UTAS Medical Science 1Edit profile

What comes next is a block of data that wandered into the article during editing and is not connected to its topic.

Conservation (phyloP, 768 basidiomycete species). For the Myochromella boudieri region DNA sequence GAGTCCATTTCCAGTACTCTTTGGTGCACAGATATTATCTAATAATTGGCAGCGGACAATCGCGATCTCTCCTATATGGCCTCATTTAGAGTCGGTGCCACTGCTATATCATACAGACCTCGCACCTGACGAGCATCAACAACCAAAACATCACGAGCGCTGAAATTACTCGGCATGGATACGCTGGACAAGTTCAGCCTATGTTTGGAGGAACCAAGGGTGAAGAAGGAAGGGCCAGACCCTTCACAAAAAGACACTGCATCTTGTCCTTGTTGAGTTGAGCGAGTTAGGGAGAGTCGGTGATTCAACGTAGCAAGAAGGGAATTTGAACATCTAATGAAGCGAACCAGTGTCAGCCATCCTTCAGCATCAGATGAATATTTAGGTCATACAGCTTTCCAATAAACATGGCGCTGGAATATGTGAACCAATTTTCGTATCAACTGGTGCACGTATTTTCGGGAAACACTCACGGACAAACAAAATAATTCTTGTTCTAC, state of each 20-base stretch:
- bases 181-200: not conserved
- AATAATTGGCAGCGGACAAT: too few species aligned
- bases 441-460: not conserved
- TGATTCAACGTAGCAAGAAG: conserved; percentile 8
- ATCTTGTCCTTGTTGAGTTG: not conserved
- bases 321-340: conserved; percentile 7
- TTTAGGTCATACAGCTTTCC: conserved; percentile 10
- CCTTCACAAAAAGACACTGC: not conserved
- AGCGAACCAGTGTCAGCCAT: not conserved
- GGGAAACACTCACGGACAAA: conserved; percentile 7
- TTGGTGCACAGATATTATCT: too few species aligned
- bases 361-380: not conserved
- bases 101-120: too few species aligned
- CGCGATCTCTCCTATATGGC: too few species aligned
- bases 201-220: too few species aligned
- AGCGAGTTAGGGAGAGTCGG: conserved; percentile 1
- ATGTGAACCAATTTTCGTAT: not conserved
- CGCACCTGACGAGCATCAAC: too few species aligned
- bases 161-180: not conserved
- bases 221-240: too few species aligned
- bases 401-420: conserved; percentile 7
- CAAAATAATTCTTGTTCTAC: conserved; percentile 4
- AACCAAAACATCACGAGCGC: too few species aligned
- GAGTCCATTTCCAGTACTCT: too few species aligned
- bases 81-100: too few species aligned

The University of Tasmania’s School of Medicine and the Menzies Research Institute bring together, in Medical Science 1, the aspiration to deliver leading edge world-class laboratories, clinical research and medical training facilities. Initially called the ‘Co-location project’, the conceptual basis for the project was to create a synergistic environment for these once separated facets of the University. At the core of the concept is the creation of a ‘new culture’, reinforced in the building’s image and its social and functional planning. As a singular university building in the public realm of the city, it invites the participation of the street: through its corner entry; large transparent windows and the interstitial atrium space between MS1 And the adjacent Heritage Georgian building ‘Hollydene House’. On one face the building emphatically marks the city corner at Liverpool and Campbell Streets, whilst, on the opposite side, creating a dialogue with the landscape of the Domain Park and the vehicular movement of the Brooker Highway. The building’s expressive fenestration abstractly references the surrounding mountain ranges and Derwent River. The curvilinear form of the building echoes the nonexistent Park Rivulet which was influential in shaping the edge of the city grid, upon which MS1 is tied. The shaped windows of the upper levels provide the occupants with a means to see the spectacular landscape with new emphasis. On the street, the window ‘arch’ forms reference an already established local typology whilst abstractly symbolising the mountains that background Hobart city. The resolution of functional planning was determined by the differing needs of the PC2 laboratory and teaching facilities. The PC2 Laboratory, with its intensive reliance on services including fume exhausts, was best suited at the top of the building (Level 5), where as the teaching facilities were more suited to the lower levels (Levels 1&2), due to circulation loads on lifts and stairs. Staff accommodation was located between, on Levels 3 & 4. Connecting these spaces together, the central steel stair is designed as the feature and the heart of the building, offering the possibility for social interaction to staff, students and researchers. A collaborative team approach, requiring intensive co-ordination was required to achieve an outcome suitable for the varying needs of the building program. A range of other specialist allied disciplines were also required in the development of the design, including heritage, archaeology and interpretive consultants. Green Star 5 Star was used as a reference to establish the extensive environmental strategies for the building.